Don't Touch That Dial ; Media Saturation Is the Condition of Modern Life

By Weinberg, Steve | The Christian Science Monitor, March 21, 2002 | Go to article overview

Don't Touch That Dial ; Media Saturation Is the Condition of Modern Life


Weinberg, Steve, The Christian Science Monitor


Almost all the nonjournalists I know complain about how the media portray their neighborhood, city, state, nation, or planet in a distorted way. Yet those same complainants quote information from the media all the time, as if it were accurate. How else, for example, do most of us know anything about the US military pursuit of Osama bin Laden, except through the media?

This predicament is heightened by the failure of so many nonjournalists (and many journalists, as well) to distinguish among the thousands of media outlets. Lumping together the CBS Evening News, the Washington Post, the Columbia Missourian, The Nation magazine, the National Review magazine, the Oprah Winfrey talk show, MTV, ESPN, NPR's All Things Considered, salon.com, and a website sponsored by special forces veterans in a discussion of the media is absurd. Yet many otherwise intelligent individuals do just that.

Now comes Todd Gitlin, a commentator on the media, with a book (itself part of the media mix) that hopes to change the terms of the discussion. Gitlin thinks broadly, as suggested by his New York University professorship in "culture, journalism, and sociology." He tells us that he once tried to explain the place of the media in the contemporary world by writing articles and books about the rise of happy-talk news; coverage of specific wars; portrayals of gays and ethnic minorities; the impact of media mergers; and images of O.J. Simpson, Monica Lewinsky, and the Princess of Wales.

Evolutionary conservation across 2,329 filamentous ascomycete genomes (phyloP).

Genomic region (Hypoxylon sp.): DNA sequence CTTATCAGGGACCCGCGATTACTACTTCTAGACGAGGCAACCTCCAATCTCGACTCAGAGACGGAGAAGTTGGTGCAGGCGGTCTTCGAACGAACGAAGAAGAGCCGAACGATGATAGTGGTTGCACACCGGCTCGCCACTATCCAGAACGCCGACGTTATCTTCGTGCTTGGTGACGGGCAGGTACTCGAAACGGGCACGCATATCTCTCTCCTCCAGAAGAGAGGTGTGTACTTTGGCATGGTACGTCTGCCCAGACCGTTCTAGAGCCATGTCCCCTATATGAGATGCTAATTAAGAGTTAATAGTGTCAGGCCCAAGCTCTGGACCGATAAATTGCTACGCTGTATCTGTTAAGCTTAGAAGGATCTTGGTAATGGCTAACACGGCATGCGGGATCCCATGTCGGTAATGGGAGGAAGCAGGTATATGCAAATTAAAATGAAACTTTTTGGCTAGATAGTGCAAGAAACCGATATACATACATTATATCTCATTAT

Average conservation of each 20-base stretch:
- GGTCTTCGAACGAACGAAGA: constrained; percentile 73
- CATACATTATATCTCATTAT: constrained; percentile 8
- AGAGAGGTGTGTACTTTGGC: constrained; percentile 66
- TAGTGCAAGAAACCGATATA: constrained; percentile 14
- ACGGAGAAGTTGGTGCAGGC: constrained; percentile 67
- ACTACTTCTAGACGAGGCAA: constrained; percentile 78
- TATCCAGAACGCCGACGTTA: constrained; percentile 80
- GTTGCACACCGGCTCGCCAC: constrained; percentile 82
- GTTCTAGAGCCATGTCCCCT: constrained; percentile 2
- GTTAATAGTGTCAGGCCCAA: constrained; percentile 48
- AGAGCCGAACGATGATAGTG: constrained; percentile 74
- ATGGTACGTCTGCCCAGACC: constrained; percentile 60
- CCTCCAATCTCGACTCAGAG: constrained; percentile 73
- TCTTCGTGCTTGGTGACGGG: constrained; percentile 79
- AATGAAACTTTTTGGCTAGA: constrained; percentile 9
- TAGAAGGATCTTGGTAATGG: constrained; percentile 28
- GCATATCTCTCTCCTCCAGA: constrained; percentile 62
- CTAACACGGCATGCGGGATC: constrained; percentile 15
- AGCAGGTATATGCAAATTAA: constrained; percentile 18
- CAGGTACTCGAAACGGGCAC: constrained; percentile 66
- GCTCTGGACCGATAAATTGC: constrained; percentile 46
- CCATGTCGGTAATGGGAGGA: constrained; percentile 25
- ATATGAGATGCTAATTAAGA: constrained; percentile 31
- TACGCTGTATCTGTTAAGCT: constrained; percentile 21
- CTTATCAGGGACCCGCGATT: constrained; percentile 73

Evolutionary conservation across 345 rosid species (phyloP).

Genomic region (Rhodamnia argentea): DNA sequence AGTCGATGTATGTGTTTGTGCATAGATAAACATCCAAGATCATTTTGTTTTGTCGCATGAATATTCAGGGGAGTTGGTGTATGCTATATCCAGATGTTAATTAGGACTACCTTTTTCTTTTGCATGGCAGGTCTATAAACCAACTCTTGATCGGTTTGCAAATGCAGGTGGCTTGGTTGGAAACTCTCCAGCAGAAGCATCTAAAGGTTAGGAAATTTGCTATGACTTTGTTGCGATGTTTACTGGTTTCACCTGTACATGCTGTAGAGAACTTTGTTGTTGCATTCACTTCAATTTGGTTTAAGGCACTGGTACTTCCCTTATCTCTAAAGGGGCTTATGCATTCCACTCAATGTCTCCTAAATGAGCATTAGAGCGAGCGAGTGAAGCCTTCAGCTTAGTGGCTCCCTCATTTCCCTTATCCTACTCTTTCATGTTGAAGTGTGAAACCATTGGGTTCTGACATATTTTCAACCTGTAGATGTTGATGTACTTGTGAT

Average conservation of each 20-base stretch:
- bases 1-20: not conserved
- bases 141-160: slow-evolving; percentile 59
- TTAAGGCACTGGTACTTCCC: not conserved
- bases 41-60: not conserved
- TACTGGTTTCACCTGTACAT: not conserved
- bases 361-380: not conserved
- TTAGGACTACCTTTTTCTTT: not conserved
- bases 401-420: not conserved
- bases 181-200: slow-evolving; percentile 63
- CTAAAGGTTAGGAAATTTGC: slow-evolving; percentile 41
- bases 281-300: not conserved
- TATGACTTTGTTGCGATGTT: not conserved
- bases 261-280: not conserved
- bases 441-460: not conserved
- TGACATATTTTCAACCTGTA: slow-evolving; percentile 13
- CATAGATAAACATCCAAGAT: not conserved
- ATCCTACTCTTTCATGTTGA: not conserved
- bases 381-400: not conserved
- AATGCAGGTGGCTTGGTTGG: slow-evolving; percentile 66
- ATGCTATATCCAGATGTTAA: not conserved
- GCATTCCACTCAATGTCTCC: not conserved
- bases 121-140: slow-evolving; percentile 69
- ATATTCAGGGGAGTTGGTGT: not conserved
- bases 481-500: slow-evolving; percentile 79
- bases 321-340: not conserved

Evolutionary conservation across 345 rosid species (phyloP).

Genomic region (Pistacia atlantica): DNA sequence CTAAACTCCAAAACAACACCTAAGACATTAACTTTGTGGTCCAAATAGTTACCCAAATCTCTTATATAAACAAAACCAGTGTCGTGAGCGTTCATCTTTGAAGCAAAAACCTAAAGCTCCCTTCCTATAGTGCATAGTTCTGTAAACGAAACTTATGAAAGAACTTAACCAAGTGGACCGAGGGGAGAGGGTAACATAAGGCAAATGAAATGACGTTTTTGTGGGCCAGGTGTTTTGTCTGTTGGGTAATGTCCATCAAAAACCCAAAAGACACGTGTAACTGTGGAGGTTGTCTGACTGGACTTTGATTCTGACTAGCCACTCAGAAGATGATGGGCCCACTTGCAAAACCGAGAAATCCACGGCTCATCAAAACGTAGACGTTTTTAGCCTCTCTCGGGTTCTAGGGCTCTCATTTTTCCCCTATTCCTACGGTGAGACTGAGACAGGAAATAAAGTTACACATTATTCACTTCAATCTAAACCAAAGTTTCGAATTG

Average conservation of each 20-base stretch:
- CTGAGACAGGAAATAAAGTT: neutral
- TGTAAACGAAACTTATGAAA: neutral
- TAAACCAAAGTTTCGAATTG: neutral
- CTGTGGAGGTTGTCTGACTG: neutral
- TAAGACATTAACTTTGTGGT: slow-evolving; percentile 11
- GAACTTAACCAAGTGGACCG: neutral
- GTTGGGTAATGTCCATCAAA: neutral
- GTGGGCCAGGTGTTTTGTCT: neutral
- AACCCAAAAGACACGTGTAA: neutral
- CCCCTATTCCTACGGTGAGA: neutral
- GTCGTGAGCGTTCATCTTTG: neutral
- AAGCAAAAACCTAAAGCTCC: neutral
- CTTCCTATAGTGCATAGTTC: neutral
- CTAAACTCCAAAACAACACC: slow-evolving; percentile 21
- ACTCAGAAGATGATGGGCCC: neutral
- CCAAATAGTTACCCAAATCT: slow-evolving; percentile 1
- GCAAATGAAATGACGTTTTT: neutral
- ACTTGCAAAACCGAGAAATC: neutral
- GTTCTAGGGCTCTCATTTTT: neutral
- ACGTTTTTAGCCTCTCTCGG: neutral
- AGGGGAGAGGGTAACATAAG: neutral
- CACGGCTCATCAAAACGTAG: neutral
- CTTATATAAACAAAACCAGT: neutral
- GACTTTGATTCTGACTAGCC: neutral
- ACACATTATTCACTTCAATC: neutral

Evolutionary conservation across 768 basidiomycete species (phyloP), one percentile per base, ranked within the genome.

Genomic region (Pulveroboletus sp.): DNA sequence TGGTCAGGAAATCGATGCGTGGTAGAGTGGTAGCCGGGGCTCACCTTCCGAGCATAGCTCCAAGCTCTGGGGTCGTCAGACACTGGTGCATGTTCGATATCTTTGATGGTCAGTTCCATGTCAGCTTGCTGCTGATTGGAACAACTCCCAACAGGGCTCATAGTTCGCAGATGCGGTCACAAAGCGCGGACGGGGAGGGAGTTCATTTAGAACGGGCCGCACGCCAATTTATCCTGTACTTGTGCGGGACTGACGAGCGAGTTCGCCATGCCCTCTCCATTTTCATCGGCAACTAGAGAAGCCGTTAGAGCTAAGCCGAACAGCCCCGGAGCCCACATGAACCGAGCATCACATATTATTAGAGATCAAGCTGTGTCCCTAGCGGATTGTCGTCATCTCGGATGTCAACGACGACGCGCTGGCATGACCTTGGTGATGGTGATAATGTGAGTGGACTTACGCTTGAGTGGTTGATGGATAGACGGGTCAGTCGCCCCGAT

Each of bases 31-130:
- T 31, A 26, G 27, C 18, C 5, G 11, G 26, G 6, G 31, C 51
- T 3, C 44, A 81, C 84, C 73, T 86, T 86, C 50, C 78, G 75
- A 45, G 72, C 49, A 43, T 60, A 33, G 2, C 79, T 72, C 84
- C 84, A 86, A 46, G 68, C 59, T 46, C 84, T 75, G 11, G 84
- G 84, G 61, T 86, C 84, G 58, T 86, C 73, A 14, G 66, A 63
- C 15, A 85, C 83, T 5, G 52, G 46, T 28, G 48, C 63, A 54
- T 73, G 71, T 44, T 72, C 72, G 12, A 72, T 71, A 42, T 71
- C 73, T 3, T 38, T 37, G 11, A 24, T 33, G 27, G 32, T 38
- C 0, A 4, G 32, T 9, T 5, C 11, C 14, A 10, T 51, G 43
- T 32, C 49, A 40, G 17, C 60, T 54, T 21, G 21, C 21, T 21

"Each time," Gitlin says, "I started with a subject of some currency and hoped to see it as part of a whole field."

Sounds sensible, yes? For a long time, Gitlin thought so, too. But a parable about a customs officer observing a suspected smuggler helped refocus his attention. Each time the suspect pulled into the border station, the officer searched the truck for contraband. He never found anything. Finally, nearing retirement, the customs officer said, "I'm leaving now; I swear to you I can do you no harm. Won't you please tell me what you've been smuggling?" The driver responded, "Trucks."

Gitlin says that a similar truth eluded him and others discussing the media. The commentators look for the contraband (distortion, inaccuracy, political agendas, greed, etc.) but miss the truck, "the immensity of the experience of media, the sheer quantity of attention paid, the devotions and rituals that absorb our time and resources."

"The obvious but hard-to-grasp truth," Gitlin asserts, "is that living with the media is today one of the main things human beings do."

How to grasp the enormous impact of media supersaturation should be the topic of the day, Gitlin now believes. He does not offer a prescription for sanity. Rather, he provides an analysis of the various approaches that individuals adopt to keep from drowning in a media-filled world:

* The fan focuses on celebrities from Britney Spears to Tom Brokaw. Stars are by consensus already popular, so the fan chooses a conservative approach, focusing on people famous by consensus. …

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